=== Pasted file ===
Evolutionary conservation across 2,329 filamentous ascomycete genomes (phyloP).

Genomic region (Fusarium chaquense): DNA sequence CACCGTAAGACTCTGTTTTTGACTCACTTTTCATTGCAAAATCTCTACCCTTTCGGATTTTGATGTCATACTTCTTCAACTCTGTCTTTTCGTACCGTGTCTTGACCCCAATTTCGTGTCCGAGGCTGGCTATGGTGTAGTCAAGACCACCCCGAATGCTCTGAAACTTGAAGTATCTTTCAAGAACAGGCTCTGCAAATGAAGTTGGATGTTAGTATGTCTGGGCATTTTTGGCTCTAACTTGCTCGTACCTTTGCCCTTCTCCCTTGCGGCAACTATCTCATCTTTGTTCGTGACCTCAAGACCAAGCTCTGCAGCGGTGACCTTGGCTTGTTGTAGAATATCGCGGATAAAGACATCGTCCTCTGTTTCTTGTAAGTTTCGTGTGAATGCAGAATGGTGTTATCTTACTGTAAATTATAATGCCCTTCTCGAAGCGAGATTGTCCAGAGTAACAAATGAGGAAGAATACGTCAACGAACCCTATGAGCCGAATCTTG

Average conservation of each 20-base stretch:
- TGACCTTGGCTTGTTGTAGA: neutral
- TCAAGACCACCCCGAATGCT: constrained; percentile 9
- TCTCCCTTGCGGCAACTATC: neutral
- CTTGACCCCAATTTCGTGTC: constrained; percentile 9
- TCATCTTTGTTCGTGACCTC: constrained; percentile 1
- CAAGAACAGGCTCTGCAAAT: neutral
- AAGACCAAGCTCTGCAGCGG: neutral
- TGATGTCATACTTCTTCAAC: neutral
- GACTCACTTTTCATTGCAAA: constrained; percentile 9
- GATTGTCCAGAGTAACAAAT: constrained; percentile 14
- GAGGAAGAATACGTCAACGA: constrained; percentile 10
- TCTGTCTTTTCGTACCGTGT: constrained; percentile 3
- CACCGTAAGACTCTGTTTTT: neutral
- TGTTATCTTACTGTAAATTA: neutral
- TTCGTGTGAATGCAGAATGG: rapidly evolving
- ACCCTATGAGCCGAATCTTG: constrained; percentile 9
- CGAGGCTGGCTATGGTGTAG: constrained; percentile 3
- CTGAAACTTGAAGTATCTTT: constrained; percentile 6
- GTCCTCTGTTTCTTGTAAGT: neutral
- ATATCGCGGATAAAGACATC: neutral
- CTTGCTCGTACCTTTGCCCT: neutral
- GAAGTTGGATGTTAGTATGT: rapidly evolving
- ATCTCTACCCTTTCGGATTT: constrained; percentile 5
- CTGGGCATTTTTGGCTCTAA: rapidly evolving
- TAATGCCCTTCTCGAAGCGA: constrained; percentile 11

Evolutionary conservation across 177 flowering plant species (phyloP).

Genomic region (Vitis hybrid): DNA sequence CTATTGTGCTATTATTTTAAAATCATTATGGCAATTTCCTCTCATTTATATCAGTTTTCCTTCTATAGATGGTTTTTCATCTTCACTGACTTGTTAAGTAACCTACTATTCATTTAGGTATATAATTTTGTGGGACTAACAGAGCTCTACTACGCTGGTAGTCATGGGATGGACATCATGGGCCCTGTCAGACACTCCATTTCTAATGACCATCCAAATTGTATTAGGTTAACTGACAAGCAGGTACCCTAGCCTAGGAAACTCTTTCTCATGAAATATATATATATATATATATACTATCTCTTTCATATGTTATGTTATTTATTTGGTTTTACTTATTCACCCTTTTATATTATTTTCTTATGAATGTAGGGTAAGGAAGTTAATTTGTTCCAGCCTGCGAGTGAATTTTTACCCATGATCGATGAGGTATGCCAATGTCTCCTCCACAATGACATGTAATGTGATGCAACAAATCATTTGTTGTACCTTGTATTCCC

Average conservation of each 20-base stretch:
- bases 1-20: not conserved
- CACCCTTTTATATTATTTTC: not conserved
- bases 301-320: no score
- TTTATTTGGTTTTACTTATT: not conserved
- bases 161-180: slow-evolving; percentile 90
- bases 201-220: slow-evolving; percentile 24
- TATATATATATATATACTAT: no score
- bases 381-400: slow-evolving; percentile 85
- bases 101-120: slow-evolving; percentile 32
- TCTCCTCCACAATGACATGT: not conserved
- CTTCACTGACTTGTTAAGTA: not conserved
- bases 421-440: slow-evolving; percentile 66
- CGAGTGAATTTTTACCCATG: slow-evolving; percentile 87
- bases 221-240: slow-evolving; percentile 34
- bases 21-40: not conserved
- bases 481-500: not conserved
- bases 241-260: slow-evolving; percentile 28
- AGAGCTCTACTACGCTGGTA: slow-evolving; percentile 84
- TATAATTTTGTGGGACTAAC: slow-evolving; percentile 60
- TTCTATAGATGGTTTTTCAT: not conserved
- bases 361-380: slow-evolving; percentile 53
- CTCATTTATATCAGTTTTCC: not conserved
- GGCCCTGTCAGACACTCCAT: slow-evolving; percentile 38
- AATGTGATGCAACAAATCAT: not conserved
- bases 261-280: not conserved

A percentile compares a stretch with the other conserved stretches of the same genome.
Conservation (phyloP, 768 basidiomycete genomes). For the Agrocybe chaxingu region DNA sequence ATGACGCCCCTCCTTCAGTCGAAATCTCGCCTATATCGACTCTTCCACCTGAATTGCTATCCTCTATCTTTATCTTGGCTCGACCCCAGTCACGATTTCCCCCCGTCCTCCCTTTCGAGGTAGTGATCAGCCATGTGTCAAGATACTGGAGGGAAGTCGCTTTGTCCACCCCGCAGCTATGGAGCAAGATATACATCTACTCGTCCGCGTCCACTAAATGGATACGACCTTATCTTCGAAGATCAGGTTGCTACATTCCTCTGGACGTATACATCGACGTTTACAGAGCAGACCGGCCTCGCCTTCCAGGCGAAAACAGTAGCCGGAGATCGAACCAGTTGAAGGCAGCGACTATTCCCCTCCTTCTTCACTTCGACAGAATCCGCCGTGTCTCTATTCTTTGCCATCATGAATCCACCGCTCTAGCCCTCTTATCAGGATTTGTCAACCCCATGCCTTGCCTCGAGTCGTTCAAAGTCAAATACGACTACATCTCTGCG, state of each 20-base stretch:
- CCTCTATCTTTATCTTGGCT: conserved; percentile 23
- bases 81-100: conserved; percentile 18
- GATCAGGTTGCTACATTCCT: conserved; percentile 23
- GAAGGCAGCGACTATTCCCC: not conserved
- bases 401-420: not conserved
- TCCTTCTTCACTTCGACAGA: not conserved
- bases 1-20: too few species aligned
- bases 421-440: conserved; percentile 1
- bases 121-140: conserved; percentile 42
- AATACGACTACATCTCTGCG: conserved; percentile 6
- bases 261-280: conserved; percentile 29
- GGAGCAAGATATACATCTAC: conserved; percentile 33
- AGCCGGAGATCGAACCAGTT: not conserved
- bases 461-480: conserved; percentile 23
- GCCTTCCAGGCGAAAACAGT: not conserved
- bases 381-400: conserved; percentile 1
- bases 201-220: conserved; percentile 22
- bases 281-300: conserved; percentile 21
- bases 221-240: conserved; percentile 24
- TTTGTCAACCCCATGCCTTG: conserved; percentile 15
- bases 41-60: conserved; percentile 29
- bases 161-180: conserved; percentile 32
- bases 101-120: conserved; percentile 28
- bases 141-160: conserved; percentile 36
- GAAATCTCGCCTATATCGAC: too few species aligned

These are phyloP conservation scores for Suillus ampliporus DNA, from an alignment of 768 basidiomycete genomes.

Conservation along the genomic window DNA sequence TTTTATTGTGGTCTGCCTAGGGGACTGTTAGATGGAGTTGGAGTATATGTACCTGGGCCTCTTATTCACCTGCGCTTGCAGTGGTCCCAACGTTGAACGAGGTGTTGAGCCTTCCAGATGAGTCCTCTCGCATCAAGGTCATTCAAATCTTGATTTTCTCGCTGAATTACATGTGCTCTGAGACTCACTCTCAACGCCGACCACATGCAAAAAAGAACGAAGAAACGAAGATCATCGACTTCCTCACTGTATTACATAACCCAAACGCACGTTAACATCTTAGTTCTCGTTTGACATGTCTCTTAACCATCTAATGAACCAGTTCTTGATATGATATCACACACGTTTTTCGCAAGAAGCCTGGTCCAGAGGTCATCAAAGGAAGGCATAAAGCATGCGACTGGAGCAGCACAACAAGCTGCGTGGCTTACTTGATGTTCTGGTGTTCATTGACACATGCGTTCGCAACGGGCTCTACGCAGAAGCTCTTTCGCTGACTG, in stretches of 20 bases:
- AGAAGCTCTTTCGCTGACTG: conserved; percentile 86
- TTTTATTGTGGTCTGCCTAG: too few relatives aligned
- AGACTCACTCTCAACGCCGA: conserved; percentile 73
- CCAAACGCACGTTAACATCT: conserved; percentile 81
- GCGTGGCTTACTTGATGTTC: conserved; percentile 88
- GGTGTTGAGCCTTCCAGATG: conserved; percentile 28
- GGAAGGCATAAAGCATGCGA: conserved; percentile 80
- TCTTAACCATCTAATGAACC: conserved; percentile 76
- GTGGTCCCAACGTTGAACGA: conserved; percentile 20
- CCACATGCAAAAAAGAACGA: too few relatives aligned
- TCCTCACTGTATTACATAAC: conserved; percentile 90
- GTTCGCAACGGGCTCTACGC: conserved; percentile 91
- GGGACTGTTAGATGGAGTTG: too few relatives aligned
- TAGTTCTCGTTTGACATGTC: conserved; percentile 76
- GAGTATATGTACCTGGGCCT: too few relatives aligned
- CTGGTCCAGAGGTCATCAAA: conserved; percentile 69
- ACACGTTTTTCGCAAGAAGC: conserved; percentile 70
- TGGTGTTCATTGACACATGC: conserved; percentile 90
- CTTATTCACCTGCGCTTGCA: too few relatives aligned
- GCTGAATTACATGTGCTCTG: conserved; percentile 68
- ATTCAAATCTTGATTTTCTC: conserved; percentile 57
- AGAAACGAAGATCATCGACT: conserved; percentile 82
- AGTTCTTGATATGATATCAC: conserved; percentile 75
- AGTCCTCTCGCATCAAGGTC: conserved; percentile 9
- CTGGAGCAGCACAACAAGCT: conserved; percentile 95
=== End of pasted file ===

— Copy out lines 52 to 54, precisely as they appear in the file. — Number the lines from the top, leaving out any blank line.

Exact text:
- bases 361-380: slow-evolving; percentile 53
- CTCATTTATATCAGTTTTCC: not conserved
- GGCCCTGTCAGACACTCCAT: slow-evolving; percentile 38